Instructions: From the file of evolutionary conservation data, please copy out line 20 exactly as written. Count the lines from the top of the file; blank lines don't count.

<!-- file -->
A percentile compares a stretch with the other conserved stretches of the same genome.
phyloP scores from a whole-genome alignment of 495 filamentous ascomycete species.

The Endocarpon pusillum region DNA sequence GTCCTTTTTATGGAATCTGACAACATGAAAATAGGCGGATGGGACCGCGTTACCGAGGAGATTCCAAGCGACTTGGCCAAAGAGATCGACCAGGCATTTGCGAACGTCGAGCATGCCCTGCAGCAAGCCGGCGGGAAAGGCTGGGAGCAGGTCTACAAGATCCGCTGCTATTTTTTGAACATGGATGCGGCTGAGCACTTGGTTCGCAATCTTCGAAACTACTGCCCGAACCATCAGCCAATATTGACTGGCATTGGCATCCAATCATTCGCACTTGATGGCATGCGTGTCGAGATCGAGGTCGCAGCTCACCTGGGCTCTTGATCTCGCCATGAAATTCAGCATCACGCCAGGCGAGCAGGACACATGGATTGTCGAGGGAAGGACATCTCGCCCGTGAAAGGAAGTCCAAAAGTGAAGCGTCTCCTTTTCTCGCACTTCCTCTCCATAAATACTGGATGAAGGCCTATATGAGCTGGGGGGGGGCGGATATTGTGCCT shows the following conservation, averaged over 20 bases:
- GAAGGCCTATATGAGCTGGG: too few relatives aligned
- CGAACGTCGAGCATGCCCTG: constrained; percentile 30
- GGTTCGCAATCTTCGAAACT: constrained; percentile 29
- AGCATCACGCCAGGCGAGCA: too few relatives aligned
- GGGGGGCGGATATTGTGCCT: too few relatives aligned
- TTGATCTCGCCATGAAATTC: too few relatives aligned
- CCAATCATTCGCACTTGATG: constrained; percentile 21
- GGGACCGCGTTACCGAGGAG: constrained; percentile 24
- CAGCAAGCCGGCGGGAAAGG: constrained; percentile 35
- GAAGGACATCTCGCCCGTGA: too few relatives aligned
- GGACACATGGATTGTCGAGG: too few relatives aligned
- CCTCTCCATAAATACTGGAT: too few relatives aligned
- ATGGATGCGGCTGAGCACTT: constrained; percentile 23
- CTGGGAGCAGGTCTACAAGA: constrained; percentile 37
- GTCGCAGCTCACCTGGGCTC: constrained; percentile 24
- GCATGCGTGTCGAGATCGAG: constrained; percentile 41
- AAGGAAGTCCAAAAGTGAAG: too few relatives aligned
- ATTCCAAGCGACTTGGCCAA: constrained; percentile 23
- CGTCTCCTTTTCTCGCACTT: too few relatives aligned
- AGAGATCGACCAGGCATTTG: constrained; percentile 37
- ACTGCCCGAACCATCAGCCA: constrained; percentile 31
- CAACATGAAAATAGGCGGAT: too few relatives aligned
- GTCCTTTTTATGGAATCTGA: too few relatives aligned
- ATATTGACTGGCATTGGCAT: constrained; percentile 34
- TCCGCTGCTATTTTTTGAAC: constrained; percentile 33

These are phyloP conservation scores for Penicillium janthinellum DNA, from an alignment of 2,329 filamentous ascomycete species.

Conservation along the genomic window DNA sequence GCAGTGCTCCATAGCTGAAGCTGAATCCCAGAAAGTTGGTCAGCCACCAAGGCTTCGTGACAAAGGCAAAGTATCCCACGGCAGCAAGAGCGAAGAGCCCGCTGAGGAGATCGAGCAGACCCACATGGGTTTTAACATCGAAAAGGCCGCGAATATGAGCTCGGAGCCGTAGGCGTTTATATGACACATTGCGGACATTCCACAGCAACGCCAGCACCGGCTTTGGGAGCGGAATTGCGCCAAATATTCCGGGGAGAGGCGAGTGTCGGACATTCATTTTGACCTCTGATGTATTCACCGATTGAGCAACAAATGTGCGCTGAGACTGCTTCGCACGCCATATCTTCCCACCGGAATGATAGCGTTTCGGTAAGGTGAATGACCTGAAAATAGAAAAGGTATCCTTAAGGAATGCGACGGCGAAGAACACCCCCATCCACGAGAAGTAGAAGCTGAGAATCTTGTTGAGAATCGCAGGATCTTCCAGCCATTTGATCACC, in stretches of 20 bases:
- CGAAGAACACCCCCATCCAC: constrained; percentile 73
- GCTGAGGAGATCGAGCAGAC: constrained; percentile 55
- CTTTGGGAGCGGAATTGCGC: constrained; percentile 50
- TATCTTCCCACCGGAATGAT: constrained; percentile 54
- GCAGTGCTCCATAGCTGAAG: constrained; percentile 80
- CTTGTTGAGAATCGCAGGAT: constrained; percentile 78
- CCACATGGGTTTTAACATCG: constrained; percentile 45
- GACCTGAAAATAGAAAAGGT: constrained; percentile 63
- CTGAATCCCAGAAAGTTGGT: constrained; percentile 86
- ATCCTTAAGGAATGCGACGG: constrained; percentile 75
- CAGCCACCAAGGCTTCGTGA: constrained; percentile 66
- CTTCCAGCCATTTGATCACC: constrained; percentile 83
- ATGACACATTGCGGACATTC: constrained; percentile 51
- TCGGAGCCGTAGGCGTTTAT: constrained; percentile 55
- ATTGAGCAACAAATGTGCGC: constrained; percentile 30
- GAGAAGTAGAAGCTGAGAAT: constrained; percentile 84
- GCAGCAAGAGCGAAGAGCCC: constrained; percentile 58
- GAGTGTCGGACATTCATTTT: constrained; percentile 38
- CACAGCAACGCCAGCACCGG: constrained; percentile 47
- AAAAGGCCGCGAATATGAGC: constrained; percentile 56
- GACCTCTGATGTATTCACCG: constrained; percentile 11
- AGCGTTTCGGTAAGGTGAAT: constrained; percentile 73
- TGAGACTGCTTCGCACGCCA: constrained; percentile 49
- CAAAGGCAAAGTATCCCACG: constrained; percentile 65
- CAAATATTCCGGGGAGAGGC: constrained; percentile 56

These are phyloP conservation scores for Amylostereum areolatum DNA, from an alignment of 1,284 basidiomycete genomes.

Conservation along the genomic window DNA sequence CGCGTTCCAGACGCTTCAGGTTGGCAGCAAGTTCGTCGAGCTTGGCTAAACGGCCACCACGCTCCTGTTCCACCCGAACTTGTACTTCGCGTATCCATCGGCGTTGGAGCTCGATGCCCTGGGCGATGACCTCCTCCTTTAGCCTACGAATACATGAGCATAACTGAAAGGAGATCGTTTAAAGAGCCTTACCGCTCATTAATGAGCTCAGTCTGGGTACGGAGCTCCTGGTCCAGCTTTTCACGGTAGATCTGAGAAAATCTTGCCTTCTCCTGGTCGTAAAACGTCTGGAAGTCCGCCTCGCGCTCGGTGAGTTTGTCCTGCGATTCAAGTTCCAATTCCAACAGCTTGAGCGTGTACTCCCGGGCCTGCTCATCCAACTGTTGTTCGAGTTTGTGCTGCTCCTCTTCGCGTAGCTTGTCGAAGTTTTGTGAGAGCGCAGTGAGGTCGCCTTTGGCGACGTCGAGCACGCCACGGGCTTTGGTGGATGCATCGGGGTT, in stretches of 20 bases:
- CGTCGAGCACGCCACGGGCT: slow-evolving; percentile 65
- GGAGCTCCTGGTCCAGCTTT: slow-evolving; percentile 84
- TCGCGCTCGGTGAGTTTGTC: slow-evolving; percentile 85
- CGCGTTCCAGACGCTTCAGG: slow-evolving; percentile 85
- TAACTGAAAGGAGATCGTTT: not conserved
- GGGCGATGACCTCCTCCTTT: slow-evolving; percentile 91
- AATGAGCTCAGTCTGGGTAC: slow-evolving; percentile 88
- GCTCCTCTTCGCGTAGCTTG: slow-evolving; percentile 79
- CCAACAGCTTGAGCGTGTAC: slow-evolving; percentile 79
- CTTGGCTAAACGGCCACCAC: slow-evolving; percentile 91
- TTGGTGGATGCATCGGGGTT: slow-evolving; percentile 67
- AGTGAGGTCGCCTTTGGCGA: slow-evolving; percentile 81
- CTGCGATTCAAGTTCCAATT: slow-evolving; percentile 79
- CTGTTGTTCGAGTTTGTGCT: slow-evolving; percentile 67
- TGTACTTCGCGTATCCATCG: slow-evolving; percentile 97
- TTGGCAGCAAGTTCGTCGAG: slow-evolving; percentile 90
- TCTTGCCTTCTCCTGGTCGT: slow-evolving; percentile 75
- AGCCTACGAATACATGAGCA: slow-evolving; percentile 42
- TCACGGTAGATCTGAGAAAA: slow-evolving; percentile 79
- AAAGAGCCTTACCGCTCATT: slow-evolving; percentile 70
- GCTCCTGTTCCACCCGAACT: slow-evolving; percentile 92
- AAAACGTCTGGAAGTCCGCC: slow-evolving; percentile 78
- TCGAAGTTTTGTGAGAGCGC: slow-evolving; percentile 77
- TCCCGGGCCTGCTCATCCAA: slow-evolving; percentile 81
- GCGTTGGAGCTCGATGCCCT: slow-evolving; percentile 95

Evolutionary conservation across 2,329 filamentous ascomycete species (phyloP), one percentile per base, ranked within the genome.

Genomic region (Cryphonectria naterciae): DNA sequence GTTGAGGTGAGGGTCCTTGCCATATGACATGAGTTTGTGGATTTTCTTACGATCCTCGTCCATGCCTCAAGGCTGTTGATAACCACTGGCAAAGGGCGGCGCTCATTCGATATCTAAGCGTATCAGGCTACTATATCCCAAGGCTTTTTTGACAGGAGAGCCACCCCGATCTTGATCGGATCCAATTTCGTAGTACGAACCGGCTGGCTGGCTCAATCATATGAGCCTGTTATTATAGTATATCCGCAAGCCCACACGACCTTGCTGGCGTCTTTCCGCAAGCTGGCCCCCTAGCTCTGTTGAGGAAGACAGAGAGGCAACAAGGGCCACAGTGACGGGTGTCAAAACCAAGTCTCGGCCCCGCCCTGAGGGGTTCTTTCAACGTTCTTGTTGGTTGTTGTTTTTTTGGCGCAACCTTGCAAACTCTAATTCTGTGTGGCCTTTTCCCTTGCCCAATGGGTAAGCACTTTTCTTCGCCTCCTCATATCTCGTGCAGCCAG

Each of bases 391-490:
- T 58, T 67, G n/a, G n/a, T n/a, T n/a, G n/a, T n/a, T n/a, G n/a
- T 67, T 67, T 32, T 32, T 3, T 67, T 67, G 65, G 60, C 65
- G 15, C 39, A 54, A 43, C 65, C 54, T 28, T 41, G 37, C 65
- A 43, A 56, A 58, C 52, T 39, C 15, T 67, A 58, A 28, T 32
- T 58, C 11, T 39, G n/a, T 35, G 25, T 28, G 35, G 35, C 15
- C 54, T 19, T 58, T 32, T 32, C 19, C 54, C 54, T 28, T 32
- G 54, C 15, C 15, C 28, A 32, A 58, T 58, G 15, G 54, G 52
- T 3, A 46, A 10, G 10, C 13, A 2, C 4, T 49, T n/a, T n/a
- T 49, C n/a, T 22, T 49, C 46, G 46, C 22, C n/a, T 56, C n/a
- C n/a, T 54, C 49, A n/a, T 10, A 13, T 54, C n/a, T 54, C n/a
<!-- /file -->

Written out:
- AAGGAAGTCCAAAAGTGAAG: too few relatives aligned